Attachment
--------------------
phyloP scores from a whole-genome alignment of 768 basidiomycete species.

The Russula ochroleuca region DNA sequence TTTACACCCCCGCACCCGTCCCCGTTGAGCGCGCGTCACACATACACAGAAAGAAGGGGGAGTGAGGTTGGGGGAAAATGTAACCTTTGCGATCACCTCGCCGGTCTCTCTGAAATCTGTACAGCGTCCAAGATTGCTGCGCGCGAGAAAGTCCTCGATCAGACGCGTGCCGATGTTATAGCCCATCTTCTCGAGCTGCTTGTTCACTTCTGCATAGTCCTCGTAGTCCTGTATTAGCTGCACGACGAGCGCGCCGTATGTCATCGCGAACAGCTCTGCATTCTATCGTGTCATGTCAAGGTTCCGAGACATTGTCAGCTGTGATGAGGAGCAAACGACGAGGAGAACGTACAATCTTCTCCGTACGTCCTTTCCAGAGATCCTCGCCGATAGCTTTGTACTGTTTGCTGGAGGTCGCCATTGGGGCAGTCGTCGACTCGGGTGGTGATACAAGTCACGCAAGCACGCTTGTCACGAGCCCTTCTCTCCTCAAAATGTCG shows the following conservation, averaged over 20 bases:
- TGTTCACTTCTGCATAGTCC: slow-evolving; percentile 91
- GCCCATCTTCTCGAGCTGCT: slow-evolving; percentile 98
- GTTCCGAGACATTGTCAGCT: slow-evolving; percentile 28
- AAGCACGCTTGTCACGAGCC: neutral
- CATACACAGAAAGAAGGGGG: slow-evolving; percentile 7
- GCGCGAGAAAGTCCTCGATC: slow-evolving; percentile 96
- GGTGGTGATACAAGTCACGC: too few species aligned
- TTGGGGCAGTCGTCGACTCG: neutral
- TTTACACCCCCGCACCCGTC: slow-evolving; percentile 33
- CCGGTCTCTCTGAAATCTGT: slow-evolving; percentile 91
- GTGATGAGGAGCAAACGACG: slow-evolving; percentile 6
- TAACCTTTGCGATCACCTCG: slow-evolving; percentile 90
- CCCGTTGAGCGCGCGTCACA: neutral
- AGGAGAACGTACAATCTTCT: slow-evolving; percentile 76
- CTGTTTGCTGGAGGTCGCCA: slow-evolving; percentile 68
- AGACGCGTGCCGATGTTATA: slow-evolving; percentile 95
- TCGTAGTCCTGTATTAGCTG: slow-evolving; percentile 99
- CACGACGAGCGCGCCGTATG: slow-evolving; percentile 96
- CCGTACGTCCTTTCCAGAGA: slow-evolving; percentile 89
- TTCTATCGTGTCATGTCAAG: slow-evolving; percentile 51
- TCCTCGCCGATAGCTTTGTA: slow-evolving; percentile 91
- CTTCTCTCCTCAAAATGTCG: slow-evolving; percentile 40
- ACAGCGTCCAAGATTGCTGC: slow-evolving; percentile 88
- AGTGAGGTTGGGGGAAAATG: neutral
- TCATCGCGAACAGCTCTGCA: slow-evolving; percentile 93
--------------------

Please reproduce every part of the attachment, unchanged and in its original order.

phyloP scores from a whole-genome alignment of 768 basidiomycete species.

The Russula ochroleuca region DNA sequence TTTACACCCCCGCACCCGTCCCCGTTGAGCGCGCGTCACACATACACAGAAAGAAGGGGGAGTGAGGTTGGGGGAAAATGTAACCTTTGCGATCACCTCGCCGGTCTCTCTGAAATCTGTACAGCGTCCAAGATTGCTGCGCGCGAGAAAGTCCTCGATCAGACGCGTGCCGATGTTATAGCCCATCTTCTCGAGCTGCTTGTTCACTTCTGCATAGTCCTCGTAGTCCTGTATTAGCTGCACGACGAGCGCGCCGTATGTCATCGCGAACAGCTCTGCATTCTATCGTGTCATGTCAAGGTTCCGAGACATTGTCAGCTGTGATGAGGAGCAAACGACGAGGAGAACGTACAATCTTCTCCGTACGTCCTTTCCAGAGATCCTCGCCGATAGCTTTGTACTGTTTGCTGGAGGTCGCCATTGGGGCAGTCGTCGACTCGGGTGGTGATACAAGTCACGCAAGCACGCTTGTCACGAGCCCTTCTCTCCTCAAAATGTCG shows the following conservation, averaged over 20 bases:
- TGTTCACTTCTGCATAGTCC: slow-evolving; percentile 91
- GCCCATCTTCTCGAGCTGCT: slow-evolving; percentile 98
- GTTCCGAGACATTGTCAGCT: slow-evolving; percentile 28
- AAGCACGCTTGTCACGAGCC: neutral
- CATACACAGAAAGAAGGGGG: slow-evolving; percentile 7
- GCGCGAGAAAGTCCTCGATC: slow-evolving; percentile 96
- GGTGGTGATACAAGTCACGC: too few species aligned
- TTGGGGCAGTCGTCGACTCG: neutral
- TTTACACCCCCGCACCCGTC: slow-evolving; percentile 33
- CCGGTCTCTCTGAAATCTGT: slow-evolving; percentile 91
- GTGATGAGGAGCAAACGACG: slow-evolving; percentile 6
- TAACCTTTGCGATCACCTCG: slow-evolving; percentile 90
- CCCGTTGAGCGCGCGTCACA: neutral
- AGGAGAACGTACAATCTTCT: slow-evolving; percentile 76
- CTGTTTGCTGGAGGTCGCCA: slow-evolving; percentile 68
- AGACGCGTGCCGATGTTATA: slow-evolving; percentile 95
- TCGTAGTCCTGTATTAGCTG: slow-evolving; percentile 99
- CACGACGAGCGCGCCGTATG: slow-evolving; percentile 96
- CCGTACGTCCTTTCCAGAGA: slow-evolving; percentile 89
- TTCTATCGTGTCATGTCAAG: slow-evolving; percentile 51
- TCCTCGCCGATAGCTTTGTA: slow-evolving; percentile 91
- CTTCTCTCCTCAAAATGTCG: slow-evolving; percentile 40
- ACAGCGTCCAAGATTGCTGC: slow-evolving; percentile 88
- AGTGAGGTTGGGGGAAAATG: neutral
- TCATCGCGAACAGCTCTGCA: slow-evolving; percentile 93